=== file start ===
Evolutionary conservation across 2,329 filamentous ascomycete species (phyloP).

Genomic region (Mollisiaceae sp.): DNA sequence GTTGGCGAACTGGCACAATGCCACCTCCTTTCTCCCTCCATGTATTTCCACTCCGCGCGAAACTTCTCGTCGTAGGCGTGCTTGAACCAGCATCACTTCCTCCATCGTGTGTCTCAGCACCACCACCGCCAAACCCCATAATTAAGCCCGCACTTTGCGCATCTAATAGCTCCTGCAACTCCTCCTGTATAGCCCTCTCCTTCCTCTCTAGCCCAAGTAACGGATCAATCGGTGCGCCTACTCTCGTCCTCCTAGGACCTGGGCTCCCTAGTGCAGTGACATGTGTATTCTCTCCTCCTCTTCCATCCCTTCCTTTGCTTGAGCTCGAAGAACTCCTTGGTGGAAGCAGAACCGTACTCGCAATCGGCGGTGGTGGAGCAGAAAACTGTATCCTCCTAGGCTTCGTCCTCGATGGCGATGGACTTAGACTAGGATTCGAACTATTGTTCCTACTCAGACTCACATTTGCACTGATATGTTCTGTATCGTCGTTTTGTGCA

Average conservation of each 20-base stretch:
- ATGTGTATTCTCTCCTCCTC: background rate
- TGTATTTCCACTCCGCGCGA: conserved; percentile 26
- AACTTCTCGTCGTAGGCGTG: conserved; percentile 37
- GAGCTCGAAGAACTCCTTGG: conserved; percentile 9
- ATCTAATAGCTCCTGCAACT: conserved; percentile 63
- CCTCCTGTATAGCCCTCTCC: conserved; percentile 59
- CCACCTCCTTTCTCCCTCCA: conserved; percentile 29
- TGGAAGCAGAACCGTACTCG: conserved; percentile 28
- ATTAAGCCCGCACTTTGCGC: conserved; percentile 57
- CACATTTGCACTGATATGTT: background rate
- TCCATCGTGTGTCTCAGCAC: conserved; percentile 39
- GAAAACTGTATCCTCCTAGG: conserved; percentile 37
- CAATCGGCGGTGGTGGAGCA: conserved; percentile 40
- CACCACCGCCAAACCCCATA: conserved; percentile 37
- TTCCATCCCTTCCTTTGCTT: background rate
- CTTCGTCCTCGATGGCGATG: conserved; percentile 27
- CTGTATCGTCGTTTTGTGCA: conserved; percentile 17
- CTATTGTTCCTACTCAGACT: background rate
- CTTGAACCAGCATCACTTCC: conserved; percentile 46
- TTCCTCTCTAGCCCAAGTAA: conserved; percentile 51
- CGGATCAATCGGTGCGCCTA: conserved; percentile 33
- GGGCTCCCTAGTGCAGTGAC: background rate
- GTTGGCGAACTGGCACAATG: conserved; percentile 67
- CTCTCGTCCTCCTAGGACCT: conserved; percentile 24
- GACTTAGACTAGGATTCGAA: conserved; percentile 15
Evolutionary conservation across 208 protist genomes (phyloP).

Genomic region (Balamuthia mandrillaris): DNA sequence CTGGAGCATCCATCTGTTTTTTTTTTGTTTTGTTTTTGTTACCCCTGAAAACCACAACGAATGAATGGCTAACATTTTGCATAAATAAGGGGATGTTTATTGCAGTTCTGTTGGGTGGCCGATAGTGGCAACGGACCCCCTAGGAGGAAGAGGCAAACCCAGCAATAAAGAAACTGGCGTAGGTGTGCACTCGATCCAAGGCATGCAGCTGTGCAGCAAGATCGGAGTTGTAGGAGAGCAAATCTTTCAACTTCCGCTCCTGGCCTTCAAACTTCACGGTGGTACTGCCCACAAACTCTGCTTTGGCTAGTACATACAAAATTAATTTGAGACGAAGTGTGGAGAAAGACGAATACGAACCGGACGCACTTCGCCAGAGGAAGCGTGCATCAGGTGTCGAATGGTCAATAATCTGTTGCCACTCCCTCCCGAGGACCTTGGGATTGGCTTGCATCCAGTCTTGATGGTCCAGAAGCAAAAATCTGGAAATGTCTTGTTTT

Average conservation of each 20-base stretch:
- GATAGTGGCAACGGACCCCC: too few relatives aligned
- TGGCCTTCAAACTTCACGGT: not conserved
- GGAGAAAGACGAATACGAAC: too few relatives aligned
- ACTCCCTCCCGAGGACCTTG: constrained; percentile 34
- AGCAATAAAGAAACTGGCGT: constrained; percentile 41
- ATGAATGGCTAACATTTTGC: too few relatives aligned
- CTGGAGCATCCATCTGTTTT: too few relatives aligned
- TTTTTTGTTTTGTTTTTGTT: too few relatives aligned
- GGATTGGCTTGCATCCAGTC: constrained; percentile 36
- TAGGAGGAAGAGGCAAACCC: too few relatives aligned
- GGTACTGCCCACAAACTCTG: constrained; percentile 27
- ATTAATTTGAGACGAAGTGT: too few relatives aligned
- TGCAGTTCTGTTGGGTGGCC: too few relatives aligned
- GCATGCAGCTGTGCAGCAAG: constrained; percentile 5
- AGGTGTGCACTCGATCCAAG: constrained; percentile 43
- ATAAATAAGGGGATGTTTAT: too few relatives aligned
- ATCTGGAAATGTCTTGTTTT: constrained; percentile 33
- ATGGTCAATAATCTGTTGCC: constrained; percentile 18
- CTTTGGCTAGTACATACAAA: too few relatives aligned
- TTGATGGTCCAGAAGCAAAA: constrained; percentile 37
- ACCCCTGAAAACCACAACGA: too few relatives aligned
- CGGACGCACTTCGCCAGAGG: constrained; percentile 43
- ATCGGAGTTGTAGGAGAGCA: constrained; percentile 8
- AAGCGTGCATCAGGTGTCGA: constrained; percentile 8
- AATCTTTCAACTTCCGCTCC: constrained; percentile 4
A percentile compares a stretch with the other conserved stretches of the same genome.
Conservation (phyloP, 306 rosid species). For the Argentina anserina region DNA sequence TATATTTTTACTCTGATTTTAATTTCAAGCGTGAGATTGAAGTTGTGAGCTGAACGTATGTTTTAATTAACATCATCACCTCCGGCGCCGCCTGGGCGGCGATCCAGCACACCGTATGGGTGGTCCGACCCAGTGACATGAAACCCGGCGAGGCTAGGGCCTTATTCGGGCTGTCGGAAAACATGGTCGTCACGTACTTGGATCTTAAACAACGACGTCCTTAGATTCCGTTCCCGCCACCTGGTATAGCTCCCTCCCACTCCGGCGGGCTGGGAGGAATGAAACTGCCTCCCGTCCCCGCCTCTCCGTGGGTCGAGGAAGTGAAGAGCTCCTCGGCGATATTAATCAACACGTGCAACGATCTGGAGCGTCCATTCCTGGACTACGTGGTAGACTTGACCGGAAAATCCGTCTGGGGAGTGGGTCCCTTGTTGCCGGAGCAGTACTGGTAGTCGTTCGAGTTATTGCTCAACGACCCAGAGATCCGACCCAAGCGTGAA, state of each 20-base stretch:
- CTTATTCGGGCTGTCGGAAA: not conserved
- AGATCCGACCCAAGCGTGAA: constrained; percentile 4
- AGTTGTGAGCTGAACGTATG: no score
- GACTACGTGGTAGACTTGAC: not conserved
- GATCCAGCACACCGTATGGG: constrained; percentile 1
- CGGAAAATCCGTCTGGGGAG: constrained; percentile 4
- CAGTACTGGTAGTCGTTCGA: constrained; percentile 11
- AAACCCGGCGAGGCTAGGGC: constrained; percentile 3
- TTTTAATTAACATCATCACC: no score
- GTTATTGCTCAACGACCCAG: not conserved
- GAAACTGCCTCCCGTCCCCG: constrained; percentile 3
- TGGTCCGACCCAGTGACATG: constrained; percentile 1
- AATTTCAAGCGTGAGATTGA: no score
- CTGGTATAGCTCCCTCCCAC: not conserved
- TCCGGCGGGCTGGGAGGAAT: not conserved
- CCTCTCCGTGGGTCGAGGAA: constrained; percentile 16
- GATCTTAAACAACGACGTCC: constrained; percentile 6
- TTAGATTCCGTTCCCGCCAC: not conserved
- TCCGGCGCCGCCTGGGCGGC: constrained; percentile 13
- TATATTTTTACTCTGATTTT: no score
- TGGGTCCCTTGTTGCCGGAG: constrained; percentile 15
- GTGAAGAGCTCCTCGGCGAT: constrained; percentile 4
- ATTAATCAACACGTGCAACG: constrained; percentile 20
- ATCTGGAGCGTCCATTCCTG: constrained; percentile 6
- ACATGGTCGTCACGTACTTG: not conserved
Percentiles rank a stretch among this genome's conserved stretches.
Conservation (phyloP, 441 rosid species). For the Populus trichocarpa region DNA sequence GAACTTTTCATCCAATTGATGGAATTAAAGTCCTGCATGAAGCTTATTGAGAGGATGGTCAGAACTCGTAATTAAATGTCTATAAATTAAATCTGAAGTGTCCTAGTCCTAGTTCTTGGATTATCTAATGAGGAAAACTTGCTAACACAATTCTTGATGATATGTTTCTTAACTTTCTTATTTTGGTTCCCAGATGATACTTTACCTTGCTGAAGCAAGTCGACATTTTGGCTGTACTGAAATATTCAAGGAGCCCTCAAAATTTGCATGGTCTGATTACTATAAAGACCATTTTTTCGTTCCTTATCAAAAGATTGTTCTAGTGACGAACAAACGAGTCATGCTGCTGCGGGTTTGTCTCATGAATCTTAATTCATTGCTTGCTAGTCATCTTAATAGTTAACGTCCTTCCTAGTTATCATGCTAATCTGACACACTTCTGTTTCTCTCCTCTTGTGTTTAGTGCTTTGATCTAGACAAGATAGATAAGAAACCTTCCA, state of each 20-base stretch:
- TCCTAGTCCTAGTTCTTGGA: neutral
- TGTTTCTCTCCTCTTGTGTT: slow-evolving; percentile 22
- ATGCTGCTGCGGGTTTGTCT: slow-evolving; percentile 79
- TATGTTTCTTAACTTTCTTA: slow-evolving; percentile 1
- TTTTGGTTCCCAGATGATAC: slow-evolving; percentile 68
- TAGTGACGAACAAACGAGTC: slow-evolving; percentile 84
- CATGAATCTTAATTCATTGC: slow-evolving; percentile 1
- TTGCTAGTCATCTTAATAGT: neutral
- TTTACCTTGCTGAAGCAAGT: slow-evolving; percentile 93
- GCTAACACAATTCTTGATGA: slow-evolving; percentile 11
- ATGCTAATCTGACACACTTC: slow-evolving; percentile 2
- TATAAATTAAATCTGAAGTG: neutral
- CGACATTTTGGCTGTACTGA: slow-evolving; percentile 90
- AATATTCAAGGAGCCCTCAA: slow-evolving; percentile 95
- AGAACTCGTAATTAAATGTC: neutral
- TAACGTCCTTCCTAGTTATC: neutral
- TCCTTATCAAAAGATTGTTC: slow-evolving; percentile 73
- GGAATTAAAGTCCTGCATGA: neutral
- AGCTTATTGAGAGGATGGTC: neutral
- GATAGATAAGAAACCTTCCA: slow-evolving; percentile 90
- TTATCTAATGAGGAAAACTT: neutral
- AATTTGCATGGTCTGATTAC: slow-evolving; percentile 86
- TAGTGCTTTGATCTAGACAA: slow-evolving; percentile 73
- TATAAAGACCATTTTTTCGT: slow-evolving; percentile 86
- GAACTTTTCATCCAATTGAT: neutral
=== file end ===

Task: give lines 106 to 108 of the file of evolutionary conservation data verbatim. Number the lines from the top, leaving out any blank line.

- TTATCTAATGAGGAAAACTT: neutral
- AATTTGCATGGTCTGATTAC: slow-evolving; percentile 86
- TAGTGCTTTGATCTAGACAA: slow-evolving; percentile 73